21 votes
Accepted

What can I do when a fork of my project is out-competing mine?

Forking is not only a possibility of open source development, it's an express intention. If their fork is more popular than yours, this may be because they do something technically better than you, in ...
  • 9,026
19 votes
Accepted

How do I deal with (enthusiastic) contributors who damage more than they help?

Linus Torvalds has talked about his experience on this subject; the book Producing Open Source Software also has a section that deals with difficult people, which is mostly related. If you want to ...
  • 8,573
15 votes
Accepted

How to deal with a very productive contributor who wants to steer the project in a different direction?

Discuss, discuss, discuss This is absolutely essential. You can't solve personal problems digitally - so when I say discuss, I mean call a meeting. You need to sort out some things with them: Project ...
  • 8,810
12 votes
Accepted

What do I do if my contributors are split into two camps?

Been there, done that. Why does it happen? In my experience, a split due to creative differences usually happens because different people have a different idea of what the project goal actually is, ...
  • 11.4k
10 votes

What can I do when a fork of my project is out-competing mine?

If they're out-competing you, they've got something you haven't. This may be: more updates more in-demand features more contributors better publicity Whatever it is, try to find out what it is. If ...
  • 8,810
8 votes

What can I do when a fork of my project is out-competing mine?

The main questions to resolve: Why did they fork? What's at stake for them? Similarly, what's at stake for you? You say they aren't receptive to your changes, but did they ever submit patches/pull ...
7 votes

How to deal with a very productive contributor who wants to steer the project in a different direction?

Bring it up, clearly. This might seem obvious, but can't be stressed enough. If you are positive that the direction they taking the project into is incompatible with the vision of most, then this ...
  • 2,080
6 votes

What can I do when a fork of my project is out-competing mine?

Your project's come to life! Other people are very interested in working on it. The end result will benefit mankind, or at least the portion that needs whatever your project does. The alternative ...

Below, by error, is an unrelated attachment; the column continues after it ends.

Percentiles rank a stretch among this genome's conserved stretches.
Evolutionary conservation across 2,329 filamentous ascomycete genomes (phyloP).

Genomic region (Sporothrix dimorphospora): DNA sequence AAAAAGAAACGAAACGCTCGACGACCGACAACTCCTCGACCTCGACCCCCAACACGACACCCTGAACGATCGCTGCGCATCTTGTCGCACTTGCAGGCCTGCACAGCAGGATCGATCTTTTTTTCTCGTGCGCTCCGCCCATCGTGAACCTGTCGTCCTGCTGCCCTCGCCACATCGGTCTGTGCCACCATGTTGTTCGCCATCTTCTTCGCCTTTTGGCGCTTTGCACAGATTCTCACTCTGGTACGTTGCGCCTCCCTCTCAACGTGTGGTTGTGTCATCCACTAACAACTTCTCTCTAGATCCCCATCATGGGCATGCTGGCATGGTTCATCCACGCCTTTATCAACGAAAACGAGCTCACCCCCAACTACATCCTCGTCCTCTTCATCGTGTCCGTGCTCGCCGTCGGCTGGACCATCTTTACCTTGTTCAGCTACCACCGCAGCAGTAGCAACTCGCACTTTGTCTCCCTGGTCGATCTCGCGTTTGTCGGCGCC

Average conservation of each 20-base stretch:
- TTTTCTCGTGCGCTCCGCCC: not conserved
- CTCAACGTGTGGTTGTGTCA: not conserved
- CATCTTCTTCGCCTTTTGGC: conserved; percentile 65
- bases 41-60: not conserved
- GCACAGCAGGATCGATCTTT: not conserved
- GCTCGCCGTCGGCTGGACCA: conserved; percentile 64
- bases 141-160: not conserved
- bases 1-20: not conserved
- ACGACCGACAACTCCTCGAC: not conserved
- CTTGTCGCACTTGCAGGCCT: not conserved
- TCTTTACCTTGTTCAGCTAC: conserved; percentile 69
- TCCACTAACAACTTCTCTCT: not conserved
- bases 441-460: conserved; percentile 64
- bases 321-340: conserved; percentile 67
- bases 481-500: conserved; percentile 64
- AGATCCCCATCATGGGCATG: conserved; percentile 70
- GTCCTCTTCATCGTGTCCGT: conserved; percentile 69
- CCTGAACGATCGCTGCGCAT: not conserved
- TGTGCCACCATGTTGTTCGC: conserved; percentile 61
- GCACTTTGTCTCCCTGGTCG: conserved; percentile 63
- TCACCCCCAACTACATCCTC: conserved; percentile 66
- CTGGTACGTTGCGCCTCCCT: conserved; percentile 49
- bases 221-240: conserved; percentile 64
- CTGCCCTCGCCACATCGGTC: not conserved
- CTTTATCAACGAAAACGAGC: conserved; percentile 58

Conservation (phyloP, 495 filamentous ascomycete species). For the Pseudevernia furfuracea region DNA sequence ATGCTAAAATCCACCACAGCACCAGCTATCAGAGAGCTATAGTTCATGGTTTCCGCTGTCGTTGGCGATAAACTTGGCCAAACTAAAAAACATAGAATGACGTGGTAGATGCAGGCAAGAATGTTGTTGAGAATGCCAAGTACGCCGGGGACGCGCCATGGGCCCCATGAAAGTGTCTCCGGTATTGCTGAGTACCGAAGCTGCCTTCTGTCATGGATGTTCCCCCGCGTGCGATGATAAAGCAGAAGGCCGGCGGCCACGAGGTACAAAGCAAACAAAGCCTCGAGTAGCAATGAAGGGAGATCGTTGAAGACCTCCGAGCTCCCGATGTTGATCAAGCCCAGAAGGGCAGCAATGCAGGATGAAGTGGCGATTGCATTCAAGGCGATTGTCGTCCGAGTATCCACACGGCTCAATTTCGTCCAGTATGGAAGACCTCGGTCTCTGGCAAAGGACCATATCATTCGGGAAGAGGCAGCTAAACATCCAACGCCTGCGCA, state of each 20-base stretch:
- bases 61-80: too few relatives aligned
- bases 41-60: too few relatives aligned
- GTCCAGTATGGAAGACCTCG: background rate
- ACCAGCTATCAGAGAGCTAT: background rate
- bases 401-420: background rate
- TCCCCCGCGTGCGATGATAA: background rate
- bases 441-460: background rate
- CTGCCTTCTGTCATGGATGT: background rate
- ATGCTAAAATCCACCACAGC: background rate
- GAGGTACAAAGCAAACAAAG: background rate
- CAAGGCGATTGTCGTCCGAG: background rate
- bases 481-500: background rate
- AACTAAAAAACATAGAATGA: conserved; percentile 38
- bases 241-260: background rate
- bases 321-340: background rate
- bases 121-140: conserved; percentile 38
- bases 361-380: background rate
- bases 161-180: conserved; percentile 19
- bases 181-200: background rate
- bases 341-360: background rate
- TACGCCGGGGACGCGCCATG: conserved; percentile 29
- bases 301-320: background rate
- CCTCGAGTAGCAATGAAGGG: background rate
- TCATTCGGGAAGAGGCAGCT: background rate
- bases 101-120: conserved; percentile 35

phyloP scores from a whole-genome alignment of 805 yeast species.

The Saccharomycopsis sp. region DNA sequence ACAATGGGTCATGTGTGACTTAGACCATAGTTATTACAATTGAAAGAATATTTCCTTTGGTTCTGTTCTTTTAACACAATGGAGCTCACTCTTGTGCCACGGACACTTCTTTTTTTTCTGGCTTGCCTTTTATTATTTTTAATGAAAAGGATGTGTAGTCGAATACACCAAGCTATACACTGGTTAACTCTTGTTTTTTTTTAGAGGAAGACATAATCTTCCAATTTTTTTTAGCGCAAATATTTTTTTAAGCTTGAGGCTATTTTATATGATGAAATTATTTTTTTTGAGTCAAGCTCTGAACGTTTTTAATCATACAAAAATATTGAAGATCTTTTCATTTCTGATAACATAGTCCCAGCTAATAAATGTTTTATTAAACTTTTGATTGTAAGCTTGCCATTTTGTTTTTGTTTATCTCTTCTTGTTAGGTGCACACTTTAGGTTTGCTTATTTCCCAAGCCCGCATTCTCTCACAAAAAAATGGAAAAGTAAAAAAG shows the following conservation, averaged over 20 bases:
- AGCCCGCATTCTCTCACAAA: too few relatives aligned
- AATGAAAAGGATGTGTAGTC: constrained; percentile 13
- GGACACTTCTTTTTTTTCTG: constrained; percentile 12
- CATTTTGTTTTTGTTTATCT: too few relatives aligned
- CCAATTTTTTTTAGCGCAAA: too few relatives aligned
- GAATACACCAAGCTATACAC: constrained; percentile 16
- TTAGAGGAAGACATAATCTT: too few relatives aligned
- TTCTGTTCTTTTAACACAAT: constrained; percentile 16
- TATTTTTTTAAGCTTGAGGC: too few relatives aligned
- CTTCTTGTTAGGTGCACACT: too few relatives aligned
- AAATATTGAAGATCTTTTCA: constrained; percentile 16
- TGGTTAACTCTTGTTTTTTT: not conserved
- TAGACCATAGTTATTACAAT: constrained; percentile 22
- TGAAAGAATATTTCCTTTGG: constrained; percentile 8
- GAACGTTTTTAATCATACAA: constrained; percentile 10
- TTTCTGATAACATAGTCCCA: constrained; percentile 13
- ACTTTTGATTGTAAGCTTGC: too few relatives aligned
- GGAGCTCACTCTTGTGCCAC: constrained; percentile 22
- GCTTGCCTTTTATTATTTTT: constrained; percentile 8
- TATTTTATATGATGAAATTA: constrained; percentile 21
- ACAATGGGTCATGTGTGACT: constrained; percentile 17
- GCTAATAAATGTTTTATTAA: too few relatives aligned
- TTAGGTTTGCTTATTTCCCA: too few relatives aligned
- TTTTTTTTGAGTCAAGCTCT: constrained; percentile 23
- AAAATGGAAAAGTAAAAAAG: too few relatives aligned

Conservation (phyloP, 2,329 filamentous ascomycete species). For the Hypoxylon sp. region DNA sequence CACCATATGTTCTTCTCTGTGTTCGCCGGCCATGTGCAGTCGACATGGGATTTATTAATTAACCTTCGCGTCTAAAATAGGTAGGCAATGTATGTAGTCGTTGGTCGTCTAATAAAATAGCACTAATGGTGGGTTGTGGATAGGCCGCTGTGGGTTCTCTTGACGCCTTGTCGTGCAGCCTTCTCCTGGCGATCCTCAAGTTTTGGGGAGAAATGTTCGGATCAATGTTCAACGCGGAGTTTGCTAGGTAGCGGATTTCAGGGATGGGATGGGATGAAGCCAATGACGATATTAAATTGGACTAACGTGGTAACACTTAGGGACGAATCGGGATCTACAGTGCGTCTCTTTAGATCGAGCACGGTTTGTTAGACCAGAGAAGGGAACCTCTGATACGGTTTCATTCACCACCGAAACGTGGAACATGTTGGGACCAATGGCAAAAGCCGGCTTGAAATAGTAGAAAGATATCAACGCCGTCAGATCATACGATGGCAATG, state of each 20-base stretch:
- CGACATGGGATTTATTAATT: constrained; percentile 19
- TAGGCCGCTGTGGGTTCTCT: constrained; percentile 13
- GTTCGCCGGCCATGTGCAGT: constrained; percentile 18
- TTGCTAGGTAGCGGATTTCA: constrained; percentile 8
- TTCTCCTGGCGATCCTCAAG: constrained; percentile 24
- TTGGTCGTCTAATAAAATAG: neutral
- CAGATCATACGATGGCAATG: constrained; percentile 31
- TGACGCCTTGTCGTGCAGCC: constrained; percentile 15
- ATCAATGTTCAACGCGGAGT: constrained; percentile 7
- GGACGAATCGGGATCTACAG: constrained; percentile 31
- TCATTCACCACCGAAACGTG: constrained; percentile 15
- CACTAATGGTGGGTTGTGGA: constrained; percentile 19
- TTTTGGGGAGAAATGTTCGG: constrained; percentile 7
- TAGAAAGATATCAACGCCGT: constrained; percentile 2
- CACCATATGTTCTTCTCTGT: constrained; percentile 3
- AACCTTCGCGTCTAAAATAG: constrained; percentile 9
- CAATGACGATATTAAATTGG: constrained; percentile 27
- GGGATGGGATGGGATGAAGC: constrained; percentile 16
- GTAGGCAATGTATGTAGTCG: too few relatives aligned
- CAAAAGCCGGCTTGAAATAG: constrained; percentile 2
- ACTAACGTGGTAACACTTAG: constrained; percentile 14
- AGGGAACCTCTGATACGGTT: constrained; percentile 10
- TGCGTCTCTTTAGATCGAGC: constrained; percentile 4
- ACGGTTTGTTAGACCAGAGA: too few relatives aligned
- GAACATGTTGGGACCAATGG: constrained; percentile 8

5 votes

What can I do when a fork of my project is out-competing mine?

Fork their fork and make it even better! Take all their changes and add the stuff that people ask for and get denied and you will soon be the real deal again .. this fork is brought to you from the ...
  • 51
5 votes

How can I keep a project from losing momentum?

One of the biggest incentives is to create well defined goals. With that, people will want to work towards something. With goals, people will understand their job, as well as what they would like to ...
  • 6,259
5 votes

Studies about harassment in the world of open source development?

The most comprehensive data I'm aware of is the 2017 Open Source Survey by GitHub. According to it, about a fifth of open source contributors have experienced a negative interaction in an open source ...
  • 4,092
4 votes
Accepted

Studies about harassment in the world of open source development?

This question asks two questions: 'is it a problem?' and 'are there studies'? I offer a response to the former. All internet communities are at risk of hostility. As a subset of internet communities, ...
  • 4,119
4 votes

How do I deal with (enthusiastic) contributors who damage more than they help?

The best way to deal with people who are ultimately being more of a bother than a help is to: First Talk to them. They may not know what they are doing wrong, talking to them may help solve the ...
3 votes

How can I keep a project from losing momentum?

One aspect about keeping momentum is to always keep current on the latest features, and to ensure you support the people who are most dynamic in the areas of interest. I found this with JDOM (Java ...
  • 1,117

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